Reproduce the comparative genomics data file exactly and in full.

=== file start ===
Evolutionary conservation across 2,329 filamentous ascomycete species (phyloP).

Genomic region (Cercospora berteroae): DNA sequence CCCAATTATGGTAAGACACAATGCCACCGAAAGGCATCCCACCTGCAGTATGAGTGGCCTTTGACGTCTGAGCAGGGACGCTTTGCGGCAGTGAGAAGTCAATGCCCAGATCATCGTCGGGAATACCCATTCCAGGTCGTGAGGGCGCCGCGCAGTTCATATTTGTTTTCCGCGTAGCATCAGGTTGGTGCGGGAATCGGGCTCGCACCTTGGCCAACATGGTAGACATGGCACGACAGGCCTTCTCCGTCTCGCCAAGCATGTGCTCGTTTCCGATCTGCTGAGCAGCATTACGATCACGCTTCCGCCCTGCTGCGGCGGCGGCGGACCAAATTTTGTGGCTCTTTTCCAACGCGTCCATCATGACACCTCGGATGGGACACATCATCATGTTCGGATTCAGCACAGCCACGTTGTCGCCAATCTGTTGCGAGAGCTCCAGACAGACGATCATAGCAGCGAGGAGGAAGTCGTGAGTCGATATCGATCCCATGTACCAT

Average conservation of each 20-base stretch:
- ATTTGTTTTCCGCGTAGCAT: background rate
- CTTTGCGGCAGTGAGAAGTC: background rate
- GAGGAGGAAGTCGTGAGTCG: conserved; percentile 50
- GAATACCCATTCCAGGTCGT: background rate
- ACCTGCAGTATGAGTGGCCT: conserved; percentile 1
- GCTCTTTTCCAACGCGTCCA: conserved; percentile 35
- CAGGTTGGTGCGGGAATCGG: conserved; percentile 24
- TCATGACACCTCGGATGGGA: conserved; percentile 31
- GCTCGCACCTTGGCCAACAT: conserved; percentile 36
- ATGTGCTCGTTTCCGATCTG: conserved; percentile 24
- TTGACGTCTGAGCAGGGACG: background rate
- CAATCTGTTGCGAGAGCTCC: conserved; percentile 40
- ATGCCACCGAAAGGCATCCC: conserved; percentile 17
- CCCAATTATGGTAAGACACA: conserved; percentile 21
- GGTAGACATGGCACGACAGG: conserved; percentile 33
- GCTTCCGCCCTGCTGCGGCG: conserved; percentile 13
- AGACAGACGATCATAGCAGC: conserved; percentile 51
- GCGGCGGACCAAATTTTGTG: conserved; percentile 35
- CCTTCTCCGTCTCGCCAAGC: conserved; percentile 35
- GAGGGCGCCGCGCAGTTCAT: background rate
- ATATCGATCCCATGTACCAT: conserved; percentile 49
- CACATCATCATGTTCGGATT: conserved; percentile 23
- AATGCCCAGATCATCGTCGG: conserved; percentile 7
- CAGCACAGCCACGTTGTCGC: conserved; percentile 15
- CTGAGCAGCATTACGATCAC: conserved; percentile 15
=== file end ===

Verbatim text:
Evolutionary conservation across 2,329 filamentous ascomycete species (phyloP).

Genomic region (Cercospora berteroae): DNA sequence CCCAATTATGGTAAGACACAATGCCACCGAAAGGCATCCCACCTGCAGTATGAGTGGCCTTTGACGTCTGAGCAGGGACGCTTTGCGGCAGTGAGAAGTCAATGCCCAGATCATCGTCGGGAATACCCATTCCAGGTCGTGAGGGCGCCGCGCAGTTCATATTTGTTTTCCGCGTAGCATCAGGTTGGTGCGGGAATCGGGCTCGCACCTTGGCCAACATGGTAGACATGGCACGACAGGCCTTCTCCGTCTCGCCAAGCATGTGCTCGTTTCCGATCTGCTGAGCAGCATTACGATCACGCTTCCGCCCTGCTGCGGCGGCGGCGGACCAAATTTTGTGGCTCTTTTCCAACGCGTCCATCATGACACCTCGGATGGGACACATCATCATGTTCGGATTCAGCACAGCCACGTTGTCGCCAATCTGTTGCGAGAGCTCCAGACAGACGATCATAGCAGCGAGGAGGAAGTCGTGAGTCGATATCGATCCCATGTACCAT

Average conservation of each 20-base stretch:
- ATTTGTTTTCCGCGTAGCAT: background rate
- CTTTGCGGCAGTGAGAAGTC: background rate
- GAGGAGGAAGTCGTGAGTCG: conserved; percentile 50
- GAATACCCATTCCAGGTCGT: background rate
- ACCTGCAGTATGAGTGGCCT: conserved; percentile 1
- GCTCTTTTCCAACGCGTCCA: conserved; percentile 35
- CAGGTTGGTGCGGGAATCGG: conserved; percentile 24
- TCATGACACCTCGGATGGGA: conserved; percentile 31
- GCTCGCACCTTGGCCAACAT: conserved; percentile 36
- ATGTGCTCGTTTCCGATCTG: conserved; percentile 24
- TTGACGTCTGAGCAGGGACG: background rate
- CAATCTGTTGCGAGAGCTCC: conserved; percentile 40
- ATGCCACCGAAAGGCATCCC: conserved; percentile 17
- CCCAATTATGGTAAGACACA: conserved; percentile 21
- GGTAGACATGGCACGACAGG: conserved; percentile 33
- GCTTCCGCCCTGCTGCGGCG: conserved; percentile 13
- AGACAGACGATCATAGCAGC: conserved; percentile 51
- GCGGCGGACCAAATTTTGTG: conserved; percentile 35
- CCTTCTCCGTCTCGCCAAGC: conserved; percentile 35
- GAGGGCGCCGCGCAGTTCAT: background rate
- ATATCGATCCCATGTACCAT: conserved; percentile 49
- CACATCATCATGTTCGGATT: conserved; percentile 23
- AATGCCCAGATCATCGTCGG: conserved; percentile 7
- CAGCACAGCCACGTTGTCGC: conserved; percentile 15
- CTGAGCAGCATTACGATCAC: conserved; percentile 15